You would think that with all of the scandals surrounding Hillary Clinton in the present day there would be no time or room on the schedule to dredge up older ones. But you’d be wrong. A blast from the past is going to be rearing its ugly head again this fall and it’s from a time before some of our younger readers were able to vote. (Assuming they were even born.) Brendan Bordelon reports at National Review that Judicial Watch is filing suit to force the release of documents from the National Archive relating to the Whitewater scandal.
Conservative watchdog group Judicial Watch is suing the National Archives and Records Administration (NARA) to obtain copies of a 20-year-old draft indictment against Hillary Clinton for her role in the Whitewater scandal.
In a press release sent to reporters late on Tuesday, Judicial Watch announced its intent to file a Freedom of Information Act lawsuit against NARA for withholding an indictment written by Hickman Ewing, Jr., the deputy independent counsel and prosecutor investigating Whitewater, in 1996. The agency admitted it had found the records in March 2015 but is withholding the documents, claiming their release would constitute an unwarranted invasion of Clinton’s privacy.
“Judicial Watch has confirmed the existence of draft indictments of Hillary Clinton for her lies and obstruction in the Whitewater bank-fraud investigation,” the group’s president Tom Fitton wrote in the statement. “The Obama administration is refusing to release these records out of concern for Hillary Clinton’s privacy. Hillary Clinton’s privacy cannot be allowed to trump the public’s interest in knowing more about whether she obstructed justice and lied to a federal grand jury.”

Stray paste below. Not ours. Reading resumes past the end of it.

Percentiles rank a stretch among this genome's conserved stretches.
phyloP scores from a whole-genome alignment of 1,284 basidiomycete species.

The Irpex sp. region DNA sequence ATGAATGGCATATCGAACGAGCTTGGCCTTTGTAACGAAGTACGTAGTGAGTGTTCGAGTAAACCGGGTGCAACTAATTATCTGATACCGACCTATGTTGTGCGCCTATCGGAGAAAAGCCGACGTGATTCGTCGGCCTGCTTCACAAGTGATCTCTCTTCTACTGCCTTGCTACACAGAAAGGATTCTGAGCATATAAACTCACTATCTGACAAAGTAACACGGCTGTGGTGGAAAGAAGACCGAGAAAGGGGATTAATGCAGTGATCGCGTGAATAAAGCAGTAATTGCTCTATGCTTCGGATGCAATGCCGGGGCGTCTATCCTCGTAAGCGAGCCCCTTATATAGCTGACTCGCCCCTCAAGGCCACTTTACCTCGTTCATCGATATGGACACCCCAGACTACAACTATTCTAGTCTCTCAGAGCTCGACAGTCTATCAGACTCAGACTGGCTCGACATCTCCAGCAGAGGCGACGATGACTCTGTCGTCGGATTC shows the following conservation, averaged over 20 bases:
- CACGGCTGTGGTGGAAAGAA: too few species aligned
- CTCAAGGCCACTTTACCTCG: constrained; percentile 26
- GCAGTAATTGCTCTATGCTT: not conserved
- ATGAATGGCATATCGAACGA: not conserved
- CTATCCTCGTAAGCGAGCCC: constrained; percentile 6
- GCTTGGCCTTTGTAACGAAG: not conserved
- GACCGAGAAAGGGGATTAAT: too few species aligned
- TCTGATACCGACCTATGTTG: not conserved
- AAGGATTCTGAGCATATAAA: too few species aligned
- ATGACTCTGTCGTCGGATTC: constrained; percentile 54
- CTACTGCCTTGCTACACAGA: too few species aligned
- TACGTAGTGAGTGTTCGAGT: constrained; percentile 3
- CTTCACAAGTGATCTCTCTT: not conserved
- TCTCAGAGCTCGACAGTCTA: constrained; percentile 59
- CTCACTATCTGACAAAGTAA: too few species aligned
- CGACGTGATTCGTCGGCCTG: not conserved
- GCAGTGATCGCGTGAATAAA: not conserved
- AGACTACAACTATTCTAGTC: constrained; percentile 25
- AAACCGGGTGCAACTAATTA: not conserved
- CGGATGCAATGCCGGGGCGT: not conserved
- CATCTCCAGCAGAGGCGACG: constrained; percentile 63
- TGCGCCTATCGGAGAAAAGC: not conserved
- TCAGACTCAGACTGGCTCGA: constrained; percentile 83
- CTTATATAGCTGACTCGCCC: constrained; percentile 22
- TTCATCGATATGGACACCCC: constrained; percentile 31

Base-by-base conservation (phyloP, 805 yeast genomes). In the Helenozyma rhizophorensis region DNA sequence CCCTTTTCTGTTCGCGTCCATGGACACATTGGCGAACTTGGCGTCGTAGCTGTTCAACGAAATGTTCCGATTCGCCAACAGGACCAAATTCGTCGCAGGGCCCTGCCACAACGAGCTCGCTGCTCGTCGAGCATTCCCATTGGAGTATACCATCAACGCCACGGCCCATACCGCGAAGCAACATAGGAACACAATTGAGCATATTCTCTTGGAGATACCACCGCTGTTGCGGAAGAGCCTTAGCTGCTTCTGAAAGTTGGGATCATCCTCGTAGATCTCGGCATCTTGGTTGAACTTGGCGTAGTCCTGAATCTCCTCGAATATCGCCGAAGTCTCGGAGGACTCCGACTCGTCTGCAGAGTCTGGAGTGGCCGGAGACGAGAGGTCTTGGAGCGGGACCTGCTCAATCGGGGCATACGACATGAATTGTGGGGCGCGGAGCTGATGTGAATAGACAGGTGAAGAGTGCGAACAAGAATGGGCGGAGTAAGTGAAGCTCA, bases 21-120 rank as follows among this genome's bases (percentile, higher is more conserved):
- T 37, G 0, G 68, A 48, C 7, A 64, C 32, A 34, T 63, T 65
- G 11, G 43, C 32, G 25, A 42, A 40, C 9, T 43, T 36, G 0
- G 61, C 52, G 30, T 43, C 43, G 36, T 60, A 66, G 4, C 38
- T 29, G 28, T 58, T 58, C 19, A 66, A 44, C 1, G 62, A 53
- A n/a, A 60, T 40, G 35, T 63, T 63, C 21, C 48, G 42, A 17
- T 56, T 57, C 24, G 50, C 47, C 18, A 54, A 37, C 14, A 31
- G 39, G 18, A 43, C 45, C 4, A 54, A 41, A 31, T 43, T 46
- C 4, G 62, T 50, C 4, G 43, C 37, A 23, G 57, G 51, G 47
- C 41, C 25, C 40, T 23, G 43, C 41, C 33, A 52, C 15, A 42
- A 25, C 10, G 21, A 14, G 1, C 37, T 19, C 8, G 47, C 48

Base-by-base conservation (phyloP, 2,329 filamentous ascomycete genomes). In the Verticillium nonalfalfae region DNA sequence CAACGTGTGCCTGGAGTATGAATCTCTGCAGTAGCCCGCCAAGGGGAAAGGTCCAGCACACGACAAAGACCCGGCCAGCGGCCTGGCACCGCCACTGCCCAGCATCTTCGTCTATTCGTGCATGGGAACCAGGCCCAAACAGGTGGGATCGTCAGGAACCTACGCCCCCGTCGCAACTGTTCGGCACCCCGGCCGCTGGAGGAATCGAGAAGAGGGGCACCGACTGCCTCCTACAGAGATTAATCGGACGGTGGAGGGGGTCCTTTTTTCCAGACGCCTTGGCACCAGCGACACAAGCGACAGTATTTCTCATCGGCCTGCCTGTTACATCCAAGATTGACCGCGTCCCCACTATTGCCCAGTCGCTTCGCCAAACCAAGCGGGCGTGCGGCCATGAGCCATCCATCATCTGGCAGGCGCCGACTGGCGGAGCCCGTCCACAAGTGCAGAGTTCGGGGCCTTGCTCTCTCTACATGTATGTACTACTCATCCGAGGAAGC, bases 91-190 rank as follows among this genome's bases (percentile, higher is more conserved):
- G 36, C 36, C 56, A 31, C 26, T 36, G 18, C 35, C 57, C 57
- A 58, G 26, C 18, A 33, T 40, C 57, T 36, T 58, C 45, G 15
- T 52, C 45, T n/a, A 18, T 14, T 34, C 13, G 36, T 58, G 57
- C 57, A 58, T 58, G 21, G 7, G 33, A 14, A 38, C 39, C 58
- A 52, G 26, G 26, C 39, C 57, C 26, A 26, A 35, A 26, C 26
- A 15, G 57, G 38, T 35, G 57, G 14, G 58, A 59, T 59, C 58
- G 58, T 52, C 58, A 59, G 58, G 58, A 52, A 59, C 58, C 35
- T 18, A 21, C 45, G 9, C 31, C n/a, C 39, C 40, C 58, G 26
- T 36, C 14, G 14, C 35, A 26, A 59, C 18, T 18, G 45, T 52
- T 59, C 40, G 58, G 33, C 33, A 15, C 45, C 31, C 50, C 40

The quick layman’s translation of, “we have to protect her privacy” works out roughly to, “Oh my God don’t bring this up again or somebody’s head is going to explode.” (For those who weren’t around back then or perhaps haven’t heard of it, you can read a lengthy, if somewhat pro-Clinton biased history of the affair here.)
The privacy answer given as justification for the negative response to this request is a strange one to say the least. If the documents are in the National Archives and are not either classified as a national security concern or sealed under some previous agreement for a certain period of time, how is it not part of the public record? Privacy is an obvious concern for anyone, but when you make the decision to enter public service a large portion of your life becomes the business of the voters.
There might be a case to be made that since the investigation never wound up landing with a thud inside the Clintons’ home and the indictment was never formally pursued then the documents prepared for it aren’t technically part of a prosecution effort. But does that really matter? More obscure records than that wind up in the National Archives and unless they meet the secrecy criteria mentioned above they all tend to be subject to public scrutiny, no matter how mundane they may be.
Most likely this is just an “understanding” between the administration and Hillary Clinton where they would act as a blocker against any further embarrassing material showing up during this election cycle. Judges don’t tend to see things in that sort of light, though, so there’s a fair chance that the indictment will be released. What might we learn from it? Are we seriously going to litigate that case yet again, or is it just background material to highlight Clinton’s record of unsavory dealings? For the time being we’re left with the usual answer… stay tuned.